FA's move to Wembley costs £17m
Thu 16th Sep 2010 | Money & Finance
Accounts released today are expected to show the true cost of the Football Association's move from Soho Square to Wembley
The accounts will show the move cost the organisation £17m, a switch which was supposed to mark a new age of austerity.
It’s not all been bad news as the accounts also reveal a £3million overall loss in 2009 - better than the £12million loss in 2008. However, the collapse of Setanta and the move to Wembley has left the organization with a £60 million shortfall to fill.
FA general secretary Alex Horne said: "2009 was a difficult year for the FA Group as it was for the UK economy as a whole.
"The headline was the loss of our domestic broadcast partner, Setanta, as well as one of our overseas broadcasting partners, Gateway.
"We also struggled to find a replacement tenant for our former offices in Soho Square having moved to Wembley in August 2009 and made a significant provision for that situation.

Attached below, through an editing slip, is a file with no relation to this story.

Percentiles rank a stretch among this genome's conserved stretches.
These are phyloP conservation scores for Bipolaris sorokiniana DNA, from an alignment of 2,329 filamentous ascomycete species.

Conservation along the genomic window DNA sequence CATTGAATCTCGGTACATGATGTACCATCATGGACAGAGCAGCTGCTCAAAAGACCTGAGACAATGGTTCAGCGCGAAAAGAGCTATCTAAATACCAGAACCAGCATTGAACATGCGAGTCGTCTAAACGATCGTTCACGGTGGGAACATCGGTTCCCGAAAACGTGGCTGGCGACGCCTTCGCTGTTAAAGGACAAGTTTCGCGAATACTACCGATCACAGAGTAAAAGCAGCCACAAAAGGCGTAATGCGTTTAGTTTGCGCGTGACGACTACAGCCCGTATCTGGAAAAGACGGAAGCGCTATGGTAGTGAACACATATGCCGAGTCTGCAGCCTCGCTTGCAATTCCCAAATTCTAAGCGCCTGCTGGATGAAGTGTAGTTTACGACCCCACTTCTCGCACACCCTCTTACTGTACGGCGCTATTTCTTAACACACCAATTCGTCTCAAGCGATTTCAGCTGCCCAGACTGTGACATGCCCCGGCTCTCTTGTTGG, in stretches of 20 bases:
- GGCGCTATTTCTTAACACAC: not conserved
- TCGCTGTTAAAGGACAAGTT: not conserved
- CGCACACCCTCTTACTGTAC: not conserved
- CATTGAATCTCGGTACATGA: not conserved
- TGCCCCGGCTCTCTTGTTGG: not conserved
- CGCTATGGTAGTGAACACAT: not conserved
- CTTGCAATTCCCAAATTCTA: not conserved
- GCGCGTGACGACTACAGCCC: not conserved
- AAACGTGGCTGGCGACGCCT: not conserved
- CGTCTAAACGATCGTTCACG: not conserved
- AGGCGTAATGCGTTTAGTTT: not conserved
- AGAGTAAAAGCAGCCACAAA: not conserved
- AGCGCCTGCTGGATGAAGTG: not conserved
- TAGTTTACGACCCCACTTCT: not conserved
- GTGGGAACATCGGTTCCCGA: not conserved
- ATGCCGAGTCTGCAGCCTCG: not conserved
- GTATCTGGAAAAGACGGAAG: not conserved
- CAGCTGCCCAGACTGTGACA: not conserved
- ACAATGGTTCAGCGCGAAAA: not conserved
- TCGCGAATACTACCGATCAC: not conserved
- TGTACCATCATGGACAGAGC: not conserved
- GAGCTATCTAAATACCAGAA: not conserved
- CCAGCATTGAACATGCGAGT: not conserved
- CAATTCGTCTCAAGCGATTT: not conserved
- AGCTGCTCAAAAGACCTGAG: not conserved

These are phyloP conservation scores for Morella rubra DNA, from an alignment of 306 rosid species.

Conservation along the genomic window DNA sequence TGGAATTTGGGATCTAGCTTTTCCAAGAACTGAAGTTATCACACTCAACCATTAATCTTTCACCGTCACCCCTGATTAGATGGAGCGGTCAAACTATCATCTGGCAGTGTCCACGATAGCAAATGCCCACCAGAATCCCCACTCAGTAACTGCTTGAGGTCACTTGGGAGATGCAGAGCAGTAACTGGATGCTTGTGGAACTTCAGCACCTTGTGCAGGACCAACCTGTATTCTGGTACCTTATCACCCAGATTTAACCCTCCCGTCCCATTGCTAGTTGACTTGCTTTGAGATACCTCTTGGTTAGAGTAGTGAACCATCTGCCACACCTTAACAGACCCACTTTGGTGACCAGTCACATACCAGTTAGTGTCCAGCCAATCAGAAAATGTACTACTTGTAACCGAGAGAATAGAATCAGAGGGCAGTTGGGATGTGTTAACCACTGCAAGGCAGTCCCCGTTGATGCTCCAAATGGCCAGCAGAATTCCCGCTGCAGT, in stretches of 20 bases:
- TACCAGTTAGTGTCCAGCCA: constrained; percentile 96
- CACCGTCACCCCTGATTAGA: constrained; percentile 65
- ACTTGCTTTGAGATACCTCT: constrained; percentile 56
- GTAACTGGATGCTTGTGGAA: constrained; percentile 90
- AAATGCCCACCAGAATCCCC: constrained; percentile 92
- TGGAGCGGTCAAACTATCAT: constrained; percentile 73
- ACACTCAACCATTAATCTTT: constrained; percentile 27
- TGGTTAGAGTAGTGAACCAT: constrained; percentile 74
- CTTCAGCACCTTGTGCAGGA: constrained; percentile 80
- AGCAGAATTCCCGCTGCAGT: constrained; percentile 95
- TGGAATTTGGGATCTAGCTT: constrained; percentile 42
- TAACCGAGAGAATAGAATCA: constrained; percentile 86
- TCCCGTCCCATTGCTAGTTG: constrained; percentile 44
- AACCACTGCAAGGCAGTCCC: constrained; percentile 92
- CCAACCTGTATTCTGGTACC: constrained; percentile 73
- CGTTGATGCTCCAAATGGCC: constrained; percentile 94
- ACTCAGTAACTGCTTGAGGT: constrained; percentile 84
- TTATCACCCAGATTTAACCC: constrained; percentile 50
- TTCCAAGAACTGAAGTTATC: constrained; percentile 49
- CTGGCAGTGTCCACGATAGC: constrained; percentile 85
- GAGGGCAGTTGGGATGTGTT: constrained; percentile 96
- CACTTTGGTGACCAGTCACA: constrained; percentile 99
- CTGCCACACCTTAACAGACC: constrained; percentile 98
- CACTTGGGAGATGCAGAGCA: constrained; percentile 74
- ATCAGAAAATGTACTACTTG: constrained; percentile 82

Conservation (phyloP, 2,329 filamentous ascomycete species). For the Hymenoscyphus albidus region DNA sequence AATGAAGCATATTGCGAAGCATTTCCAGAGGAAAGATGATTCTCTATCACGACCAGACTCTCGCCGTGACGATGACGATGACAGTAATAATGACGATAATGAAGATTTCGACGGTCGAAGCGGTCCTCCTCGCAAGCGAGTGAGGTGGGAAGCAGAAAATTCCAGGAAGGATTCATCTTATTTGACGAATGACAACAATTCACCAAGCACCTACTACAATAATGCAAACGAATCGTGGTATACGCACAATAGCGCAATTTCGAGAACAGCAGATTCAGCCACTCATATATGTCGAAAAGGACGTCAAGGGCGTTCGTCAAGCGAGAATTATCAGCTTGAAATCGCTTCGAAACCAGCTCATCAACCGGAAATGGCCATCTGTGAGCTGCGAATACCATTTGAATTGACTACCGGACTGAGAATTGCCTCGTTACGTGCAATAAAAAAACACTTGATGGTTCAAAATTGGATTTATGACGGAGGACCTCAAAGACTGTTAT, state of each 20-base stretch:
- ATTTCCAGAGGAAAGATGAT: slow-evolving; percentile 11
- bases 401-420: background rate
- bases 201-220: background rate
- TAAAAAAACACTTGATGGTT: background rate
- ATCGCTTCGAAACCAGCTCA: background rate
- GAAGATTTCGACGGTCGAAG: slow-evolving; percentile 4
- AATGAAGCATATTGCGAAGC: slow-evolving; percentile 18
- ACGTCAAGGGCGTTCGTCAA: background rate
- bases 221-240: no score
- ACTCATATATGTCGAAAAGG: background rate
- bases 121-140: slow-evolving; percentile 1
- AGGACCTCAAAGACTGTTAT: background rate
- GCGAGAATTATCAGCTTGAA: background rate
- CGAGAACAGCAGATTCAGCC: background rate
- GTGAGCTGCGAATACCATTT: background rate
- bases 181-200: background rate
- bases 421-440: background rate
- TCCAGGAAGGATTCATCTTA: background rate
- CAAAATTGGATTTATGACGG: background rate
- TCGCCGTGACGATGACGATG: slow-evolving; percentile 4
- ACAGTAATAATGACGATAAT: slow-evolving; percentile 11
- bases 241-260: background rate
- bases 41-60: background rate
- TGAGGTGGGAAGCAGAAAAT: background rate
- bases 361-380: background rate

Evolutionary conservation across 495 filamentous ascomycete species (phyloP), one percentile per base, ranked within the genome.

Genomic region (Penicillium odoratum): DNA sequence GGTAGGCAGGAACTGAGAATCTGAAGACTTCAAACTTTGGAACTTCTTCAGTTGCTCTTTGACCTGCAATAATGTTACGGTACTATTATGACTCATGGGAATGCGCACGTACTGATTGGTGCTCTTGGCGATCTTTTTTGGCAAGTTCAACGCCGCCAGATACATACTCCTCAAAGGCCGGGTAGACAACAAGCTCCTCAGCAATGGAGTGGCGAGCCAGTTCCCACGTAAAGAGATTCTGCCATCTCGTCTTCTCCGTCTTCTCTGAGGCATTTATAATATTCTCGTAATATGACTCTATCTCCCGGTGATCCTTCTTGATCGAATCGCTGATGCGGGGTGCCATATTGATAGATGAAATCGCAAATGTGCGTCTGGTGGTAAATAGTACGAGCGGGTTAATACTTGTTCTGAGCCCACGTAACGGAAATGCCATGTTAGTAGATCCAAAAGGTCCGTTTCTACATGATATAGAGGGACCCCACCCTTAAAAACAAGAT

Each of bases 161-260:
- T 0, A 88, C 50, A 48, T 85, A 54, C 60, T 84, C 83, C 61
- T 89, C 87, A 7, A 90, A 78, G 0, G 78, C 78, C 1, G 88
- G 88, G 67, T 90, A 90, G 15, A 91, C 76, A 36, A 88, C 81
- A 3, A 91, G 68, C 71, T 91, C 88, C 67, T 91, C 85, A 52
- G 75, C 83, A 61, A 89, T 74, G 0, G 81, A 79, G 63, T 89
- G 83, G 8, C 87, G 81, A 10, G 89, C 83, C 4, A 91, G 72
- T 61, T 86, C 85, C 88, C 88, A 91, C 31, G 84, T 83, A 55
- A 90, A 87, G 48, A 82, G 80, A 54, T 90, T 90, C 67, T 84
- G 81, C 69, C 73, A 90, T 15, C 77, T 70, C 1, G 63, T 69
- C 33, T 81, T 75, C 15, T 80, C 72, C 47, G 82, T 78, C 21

"But we have persevered and we made new broadcast deals with ITV, ESPN and Supersport and have now exited the Soho Square lease."
The full extent of the FA’s financial burden are laid bare in the accounts and shows an increase in its staff wage bill from £37.6m to £42.6m,
Most significant of all is the cost of refinancing the loans taken out to fund the construction of the £757m national stadium. The 2009 figures show the FA made total payments of more than £30m to its Wembley National Stadium Limited subsidiary.
Horne, said that the FA had budgeted to continue to subsidise Wembley to the tune of £20m per annum in 2010 and 2011 and £12m a year in 2012 and 2013.
But according to the 2009 accounts, it still owes £309m to the bank under the terms of a refinancing agreement signed in 2008 and £62.4m to the FA.
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